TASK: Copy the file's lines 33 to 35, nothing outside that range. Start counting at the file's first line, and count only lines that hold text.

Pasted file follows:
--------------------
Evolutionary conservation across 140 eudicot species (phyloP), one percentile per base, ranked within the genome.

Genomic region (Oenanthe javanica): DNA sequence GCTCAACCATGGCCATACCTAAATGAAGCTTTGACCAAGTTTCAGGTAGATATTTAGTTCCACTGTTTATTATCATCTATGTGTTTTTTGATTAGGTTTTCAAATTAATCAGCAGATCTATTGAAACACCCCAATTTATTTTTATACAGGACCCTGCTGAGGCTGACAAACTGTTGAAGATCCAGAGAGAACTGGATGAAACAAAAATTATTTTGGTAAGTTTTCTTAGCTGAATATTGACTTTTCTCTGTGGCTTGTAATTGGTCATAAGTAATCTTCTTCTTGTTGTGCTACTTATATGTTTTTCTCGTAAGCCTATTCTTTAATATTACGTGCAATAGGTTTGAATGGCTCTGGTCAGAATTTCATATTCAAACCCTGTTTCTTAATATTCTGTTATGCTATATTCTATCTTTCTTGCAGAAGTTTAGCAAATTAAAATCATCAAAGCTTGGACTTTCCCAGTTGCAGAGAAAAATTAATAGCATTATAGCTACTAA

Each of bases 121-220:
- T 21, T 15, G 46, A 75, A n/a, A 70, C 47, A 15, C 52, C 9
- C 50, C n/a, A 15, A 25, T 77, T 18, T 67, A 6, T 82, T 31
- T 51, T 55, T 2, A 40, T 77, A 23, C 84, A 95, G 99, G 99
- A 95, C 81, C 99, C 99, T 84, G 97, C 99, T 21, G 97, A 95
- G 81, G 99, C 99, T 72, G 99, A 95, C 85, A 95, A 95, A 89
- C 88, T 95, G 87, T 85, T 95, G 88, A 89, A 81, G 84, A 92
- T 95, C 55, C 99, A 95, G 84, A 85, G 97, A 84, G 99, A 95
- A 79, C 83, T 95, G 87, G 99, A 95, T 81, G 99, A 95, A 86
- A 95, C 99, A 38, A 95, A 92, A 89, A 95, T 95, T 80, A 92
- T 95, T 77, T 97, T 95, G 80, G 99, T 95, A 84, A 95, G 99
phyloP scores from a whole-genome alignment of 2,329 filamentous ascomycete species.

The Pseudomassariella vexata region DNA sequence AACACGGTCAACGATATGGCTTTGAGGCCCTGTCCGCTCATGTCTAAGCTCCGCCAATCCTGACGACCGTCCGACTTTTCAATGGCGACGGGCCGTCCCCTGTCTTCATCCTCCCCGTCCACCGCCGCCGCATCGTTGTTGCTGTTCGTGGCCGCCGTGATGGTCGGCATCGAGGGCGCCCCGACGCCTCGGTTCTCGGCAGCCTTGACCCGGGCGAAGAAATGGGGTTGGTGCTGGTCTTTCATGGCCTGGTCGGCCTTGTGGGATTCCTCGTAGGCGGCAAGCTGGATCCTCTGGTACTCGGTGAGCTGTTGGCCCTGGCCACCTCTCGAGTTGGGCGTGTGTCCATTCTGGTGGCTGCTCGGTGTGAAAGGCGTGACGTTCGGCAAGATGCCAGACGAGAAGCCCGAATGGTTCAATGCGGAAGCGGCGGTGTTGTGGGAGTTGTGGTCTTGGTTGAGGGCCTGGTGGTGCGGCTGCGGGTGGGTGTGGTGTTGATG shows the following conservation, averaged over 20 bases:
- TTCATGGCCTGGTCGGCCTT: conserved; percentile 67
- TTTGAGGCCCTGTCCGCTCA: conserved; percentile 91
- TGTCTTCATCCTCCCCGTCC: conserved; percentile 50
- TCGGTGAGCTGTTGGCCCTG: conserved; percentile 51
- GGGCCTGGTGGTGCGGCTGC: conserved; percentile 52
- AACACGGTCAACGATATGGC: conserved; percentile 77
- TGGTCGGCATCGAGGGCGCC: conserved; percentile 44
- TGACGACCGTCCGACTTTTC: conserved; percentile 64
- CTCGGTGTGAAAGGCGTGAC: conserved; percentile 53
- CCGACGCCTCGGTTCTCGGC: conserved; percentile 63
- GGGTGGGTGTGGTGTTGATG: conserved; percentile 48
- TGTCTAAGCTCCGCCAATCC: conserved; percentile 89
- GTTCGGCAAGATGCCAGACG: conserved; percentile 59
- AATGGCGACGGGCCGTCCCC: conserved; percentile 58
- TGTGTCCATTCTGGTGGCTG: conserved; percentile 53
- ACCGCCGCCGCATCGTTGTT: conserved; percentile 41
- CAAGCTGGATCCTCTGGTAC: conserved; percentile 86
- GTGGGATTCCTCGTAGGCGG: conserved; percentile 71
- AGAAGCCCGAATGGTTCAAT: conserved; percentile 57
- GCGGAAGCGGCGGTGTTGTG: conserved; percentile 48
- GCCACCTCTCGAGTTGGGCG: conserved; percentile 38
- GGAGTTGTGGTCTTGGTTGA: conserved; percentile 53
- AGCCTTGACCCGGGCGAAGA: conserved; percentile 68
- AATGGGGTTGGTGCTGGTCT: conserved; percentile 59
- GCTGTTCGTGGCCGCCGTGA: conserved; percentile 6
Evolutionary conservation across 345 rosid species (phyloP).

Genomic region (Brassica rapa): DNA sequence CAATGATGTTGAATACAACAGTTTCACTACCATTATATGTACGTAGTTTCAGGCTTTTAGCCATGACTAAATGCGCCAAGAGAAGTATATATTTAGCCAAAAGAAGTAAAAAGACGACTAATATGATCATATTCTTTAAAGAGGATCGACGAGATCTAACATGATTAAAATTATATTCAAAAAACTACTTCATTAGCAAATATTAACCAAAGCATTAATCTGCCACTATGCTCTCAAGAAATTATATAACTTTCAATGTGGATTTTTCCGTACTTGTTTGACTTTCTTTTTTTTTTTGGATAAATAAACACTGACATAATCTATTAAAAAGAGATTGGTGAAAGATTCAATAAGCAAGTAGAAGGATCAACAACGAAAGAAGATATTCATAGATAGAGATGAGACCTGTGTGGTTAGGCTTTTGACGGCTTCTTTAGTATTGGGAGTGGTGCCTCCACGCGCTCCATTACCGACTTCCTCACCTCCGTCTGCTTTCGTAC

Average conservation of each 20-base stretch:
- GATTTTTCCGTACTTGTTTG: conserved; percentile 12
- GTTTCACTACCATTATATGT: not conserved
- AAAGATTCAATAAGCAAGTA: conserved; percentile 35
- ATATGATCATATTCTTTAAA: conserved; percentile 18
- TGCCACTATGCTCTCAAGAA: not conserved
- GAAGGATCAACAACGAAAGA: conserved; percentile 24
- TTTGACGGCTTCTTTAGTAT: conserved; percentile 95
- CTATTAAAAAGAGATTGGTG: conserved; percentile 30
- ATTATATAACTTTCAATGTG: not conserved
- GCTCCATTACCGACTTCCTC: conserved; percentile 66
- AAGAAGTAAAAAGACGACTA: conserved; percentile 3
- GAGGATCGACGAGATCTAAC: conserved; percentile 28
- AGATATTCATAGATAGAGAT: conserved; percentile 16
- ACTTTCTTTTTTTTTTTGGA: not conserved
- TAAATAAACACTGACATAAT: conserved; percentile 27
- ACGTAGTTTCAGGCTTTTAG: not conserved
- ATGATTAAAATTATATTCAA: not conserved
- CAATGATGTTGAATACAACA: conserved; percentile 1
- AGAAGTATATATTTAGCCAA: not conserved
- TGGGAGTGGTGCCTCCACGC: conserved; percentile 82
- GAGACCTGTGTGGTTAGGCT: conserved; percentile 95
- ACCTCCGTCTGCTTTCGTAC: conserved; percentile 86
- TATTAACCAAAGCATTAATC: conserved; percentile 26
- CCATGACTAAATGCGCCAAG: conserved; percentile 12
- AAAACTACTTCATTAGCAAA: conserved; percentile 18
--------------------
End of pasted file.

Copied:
- GTGGGATTCCTCGTAGGCGG: conserved; percentile 71
- AGAAGCCCGAATGGTTCAAT: conserved; percentile 57
- GCGGAAGCGGCGGTGTTGTG: conserved; percentile 48